In truth, its allowed me to be quite product getting things done around the apartment, so I can not complain too much. So this is me in a nutshell. I've traveled a bunch, getting to visit Odawara Castle, Shabuya and the busiest intersection in the world, the Sapporo Snow Festival; see snow monkeys in Yamanouchi, visit the Nagano Olympics museum, watch a Sumo tournament, and stay in a 400 year old traditional Japanese inn complete with traditional rooms (aka sleeping on a mat on the bamboo floors).

I have a lot to cover! Stick around for more to come ... .provided the man gets this pesky wifi working again. (its up!)

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Thursday, January 8, 2015

Anjin - The White Samurai

Not too long ago, I read the novel Shogun and though fictional, its based off of the white English sailor who landed himself in Japan and the Japanese not giving him up. He ended up becoming, I think, the one and only white (non-Japanese) samurai, which is a pretty big deal for that time.

I found out that he was buried, along with his Japanese wife, in the town I'm staying in. His Japanese name was Miura Anjin, and the town is called Anjinzuka. He was in charge of this area, if I remember correctly, which I think is pretty neat. Just last week, I made the trek up the (rather steep) hill to view it, and it turned out to be quite a beautiful day to do it.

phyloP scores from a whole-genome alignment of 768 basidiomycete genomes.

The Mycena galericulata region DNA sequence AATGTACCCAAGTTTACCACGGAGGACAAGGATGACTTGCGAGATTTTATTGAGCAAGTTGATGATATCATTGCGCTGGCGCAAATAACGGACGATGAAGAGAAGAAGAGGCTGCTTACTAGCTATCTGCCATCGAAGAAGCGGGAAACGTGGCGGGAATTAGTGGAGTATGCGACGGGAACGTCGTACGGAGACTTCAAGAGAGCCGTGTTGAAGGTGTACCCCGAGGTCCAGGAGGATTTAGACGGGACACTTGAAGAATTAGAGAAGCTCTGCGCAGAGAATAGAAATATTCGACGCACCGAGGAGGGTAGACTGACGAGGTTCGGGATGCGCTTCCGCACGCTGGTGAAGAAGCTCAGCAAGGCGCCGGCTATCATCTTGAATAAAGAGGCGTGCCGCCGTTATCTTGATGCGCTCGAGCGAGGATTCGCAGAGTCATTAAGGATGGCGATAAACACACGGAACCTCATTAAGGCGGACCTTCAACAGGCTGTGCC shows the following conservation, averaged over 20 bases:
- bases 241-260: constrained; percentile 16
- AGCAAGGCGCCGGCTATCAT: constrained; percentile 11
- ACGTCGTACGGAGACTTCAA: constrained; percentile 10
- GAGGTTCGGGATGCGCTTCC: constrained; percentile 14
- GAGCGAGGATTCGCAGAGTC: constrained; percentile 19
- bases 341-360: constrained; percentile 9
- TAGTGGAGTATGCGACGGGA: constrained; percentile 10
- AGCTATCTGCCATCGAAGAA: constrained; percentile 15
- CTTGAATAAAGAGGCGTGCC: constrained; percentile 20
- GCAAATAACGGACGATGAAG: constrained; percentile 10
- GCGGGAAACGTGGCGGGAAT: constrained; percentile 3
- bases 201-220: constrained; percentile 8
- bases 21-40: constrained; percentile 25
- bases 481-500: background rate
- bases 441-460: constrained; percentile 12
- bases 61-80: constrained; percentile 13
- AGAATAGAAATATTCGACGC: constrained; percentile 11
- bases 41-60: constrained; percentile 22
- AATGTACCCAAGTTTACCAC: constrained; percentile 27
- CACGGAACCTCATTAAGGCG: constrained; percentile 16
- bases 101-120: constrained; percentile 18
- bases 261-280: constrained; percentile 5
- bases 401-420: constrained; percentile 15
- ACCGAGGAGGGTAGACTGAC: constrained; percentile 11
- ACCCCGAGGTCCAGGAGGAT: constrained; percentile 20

His is the one on the right. 

Every April, they have a memorial ceremony, and though I've never been, it sounds like its a big event. 

Before climbing the stairs to the top, there's a stone monument, that I admit, I have no idea what it says, but its quite large and imposing.

These stairs are steep and far apart in height. They definitely take a person time to climb. Once you finally reach the top, you're greeted with the monuments behind the gate and these lush fluffy green bushes lining the entire surroundings.

After walking around for awhile, I made my way back down, but not before smelling what I thought was incense, but saw far on another hill, a man burning what I can only guess to be weeds or an old crop. It was quite pungent . 

I enjoyed the views and felt it get colder as the sun was rapidly sinking, so I quickly made my trip downhill back to the apartment.

If you notice, in the far righthand side of the above photo, you'll see a set of winding stairs. That's only a small portion of those stairs, and I ran up them once as a workout. I almost died that day, actually fighting throwing up once I got to the top. I commend everyone who lives in that apartment complex who have to take those stairs several times a day.